The songs present on this site are mostly in the Breton language because it is this area that interests us more particularly (we accept full responsibility for our subjectivity!). But it was considered preferable to also take into account certain songs in French, especially when they were present on the same broadsheets as songs in Breton.
In the current state of the site, the work of compiling the broadsheets in French has not yet been done. Part of the work has been begun by Vincent Morel concerning criminal ballads but it is not yet integrated into the base.
In addition to its geographical and cultural character, the term "Breton" made it possible to define the subject without reverting to the subtleties of the terms "popular" or "traditional". These terms seem ill-suited to define the pieces gathered here.
While some songs may be considered "popular" because they have gained popularity, (having been distributed widely, having been the subject of various editions), sometimes even having entered the oral tradition, others seem to have remained only in written form and therefore relatively confidential (with all the prudence imposed by our lack of knowledge of real practices, despite some 150,000 recordings available at Dastum).
We find here the same composite character as that already mentioned for the term "songs".
Indeed, while the common feature of these pieces is that they have been disseminated through inexpensive printed materials, when we look at the details, there are many variations to be distinguished:
Feuilles Volantes (‘Broadsheets’):
This is the term commonly used in Brittany to design cheap prints on low-quality paper, in particular to disseminate songs, which were sold by peddlers at fairs, markets, or religious festivals… Found in English under the term "broadsheet").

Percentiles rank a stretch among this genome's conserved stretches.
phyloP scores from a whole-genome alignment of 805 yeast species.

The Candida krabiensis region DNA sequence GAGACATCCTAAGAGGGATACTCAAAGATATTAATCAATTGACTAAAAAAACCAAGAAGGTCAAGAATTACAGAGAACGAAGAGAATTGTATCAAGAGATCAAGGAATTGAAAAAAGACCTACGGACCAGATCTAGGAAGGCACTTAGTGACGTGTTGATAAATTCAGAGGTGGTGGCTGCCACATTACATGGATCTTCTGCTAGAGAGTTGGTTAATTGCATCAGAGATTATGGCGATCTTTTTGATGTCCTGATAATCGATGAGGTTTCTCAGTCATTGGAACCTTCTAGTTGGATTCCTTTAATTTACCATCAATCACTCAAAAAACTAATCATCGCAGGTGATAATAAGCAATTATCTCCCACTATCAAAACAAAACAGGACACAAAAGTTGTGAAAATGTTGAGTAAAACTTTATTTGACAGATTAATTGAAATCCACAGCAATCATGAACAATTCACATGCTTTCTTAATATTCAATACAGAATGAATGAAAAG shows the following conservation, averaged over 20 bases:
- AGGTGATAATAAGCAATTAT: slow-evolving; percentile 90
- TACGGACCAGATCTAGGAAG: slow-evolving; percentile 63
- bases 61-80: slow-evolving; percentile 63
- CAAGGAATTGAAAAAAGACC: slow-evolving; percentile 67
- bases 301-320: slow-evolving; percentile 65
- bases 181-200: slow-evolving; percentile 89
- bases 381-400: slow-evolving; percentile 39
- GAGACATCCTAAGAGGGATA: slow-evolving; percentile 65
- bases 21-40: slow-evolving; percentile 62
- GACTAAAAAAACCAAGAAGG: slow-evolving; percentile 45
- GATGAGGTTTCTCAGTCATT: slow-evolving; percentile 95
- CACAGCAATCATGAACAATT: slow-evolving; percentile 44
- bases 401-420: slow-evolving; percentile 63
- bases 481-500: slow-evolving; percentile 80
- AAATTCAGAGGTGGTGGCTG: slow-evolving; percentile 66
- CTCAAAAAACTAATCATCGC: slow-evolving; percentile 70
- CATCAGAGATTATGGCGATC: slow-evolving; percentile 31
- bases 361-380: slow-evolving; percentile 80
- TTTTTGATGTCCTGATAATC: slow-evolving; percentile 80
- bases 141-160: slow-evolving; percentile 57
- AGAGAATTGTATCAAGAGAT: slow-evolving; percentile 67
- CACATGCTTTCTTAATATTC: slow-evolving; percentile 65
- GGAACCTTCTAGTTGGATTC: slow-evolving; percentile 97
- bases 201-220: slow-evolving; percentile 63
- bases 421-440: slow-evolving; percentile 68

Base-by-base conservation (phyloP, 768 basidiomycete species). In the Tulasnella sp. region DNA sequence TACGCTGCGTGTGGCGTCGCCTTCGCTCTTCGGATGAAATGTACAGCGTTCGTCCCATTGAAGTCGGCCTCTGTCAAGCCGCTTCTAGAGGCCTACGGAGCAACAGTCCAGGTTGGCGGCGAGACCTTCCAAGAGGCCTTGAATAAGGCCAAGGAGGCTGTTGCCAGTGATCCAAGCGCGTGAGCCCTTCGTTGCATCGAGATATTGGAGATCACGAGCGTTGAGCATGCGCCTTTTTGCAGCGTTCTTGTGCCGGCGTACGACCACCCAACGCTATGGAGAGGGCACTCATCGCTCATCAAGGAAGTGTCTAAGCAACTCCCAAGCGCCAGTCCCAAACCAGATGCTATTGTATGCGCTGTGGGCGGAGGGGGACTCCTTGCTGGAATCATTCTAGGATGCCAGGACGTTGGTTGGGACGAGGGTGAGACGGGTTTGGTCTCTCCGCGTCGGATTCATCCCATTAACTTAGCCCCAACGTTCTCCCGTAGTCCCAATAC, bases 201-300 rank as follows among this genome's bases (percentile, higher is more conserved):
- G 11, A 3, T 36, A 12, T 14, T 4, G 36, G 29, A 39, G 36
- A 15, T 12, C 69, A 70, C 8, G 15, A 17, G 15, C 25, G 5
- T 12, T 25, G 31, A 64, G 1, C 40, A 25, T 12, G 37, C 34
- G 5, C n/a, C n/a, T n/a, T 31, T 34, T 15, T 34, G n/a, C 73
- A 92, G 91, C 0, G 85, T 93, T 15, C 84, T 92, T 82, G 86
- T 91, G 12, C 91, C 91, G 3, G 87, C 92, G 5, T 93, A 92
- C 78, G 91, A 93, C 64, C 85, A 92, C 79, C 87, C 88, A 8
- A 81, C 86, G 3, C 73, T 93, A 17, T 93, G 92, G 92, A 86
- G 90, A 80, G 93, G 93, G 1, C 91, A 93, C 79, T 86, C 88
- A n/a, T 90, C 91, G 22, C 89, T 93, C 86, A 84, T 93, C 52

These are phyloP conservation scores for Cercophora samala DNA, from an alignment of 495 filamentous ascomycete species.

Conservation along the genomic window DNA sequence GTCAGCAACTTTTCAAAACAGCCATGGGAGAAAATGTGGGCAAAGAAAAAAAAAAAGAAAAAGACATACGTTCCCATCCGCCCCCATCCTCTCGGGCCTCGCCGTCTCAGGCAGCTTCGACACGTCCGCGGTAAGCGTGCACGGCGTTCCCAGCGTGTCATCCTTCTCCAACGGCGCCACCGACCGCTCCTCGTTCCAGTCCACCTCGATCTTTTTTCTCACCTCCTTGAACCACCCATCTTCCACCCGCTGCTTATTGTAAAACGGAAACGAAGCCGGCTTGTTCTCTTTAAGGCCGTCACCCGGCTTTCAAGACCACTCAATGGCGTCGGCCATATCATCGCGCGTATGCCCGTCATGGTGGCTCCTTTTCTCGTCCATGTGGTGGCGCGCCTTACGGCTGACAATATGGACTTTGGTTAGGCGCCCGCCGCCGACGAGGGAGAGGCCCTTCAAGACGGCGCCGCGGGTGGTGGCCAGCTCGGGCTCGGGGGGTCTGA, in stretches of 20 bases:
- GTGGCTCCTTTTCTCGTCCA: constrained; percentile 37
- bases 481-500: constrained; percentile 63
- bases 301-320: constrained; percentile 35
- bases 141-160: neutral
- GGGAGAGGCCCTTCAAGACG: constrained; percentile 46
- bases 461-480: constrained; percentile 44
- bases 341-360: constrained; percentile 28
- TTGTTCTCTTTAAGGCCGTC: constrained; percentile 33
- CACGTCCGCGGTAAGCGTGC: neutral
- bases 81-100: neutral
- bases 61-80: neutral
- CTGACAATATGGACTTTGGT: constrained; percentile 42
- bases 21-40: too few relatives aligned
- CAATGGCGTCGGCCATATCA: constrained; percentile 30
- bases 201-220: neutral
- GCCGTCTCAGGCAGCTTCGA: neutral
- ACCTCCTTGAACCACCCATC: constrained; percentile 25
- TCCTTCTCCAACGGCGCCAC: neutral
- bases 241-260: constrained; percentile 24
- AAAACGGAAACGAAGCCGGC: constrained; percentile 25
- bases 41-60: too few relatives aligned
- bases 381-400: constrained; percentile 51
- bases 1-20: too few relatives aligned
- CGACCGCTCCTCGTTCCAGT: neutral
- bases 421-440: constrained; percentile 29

These broadsheets constitute the vast majority of songs on the site. Depending on the popularity of the song, they have been the subject of multiple editions which are detailed here.
They are usually low pagination, often 2 to 16 pages, but some are larger (24 or 32 pages…). Similarly, there are all sorts of formats from full-page size of ‘broadsheet’ newspapers to very small sizes (7x9cm for example).
These broadsheets may only include a single song or may group together a dozen or so.
Brochures or Small Booklets:
The difference is often tenuous with small pamphlets, which may be held together by a staple in the centre fold (for example, the small pamphlets of the "Breton Song at the Front" (1916)).
From the end of the 19th century, with the development of the press, the songs were to find a new cheap medium. The "gazette" function of the broadsheets will continue in parallel but it will have lost its quasi-exclusivity of written information. For example: Kroaz ar Vretoned, the Courrier du Finistère…
These will multiply in the early twentieth and contribute to the publication of poems and songs, some of which will not only become popular thanks to this diffusion but also traditional. For example, a journal like Dihunamb, dedicated to the Vannes area, had periods when it printed 20,000 copies.
The different techniques of duplication available in the second half of the 20th century, enabled a free, sometimes militant or proselytizing diffusion of typed texts, sometimes accompanied by handwritten musical notations.
Although in principle outside the field of popular print, handwritten sheets incorporated into collections of broadsheets have also been included here. Especially since some of these texts are in fact handwritten copies of broadsheets, others are handwritten manuscripts… Again, the artificial aspect of keeping up over-demanding restrictions is obvious.
It is true that the songwriters have, over the ages, used the techniques that were available to them to disseminate their songs, and we now see popular compositions flourish on the internet in all possible contexts (e-mails, Youtube, flashmob…). With this medium we find the main criteria which already favoured broadsheets: immediacy, cheap and even free support, free accessibility for anyone who wants to use it, accessibility for the public…
Taking into account these different supports is also useful because they often complement each other. Thus, a song can be edited anonymously in a broadsheet or a booklet, but be the subject of additional information (for example, by author or date) on a press cutting or in a magazine.
For the time being, books have not been included here simply through limited time and priority though not as a matter of principle. The primordial interest remains the work and not its material support.
It is more informative to be able to follow the circulation of a piece (in a book, a press cutting, a broadsheet, and in orality) than to ignore this diversity in the name of arbitrary limits.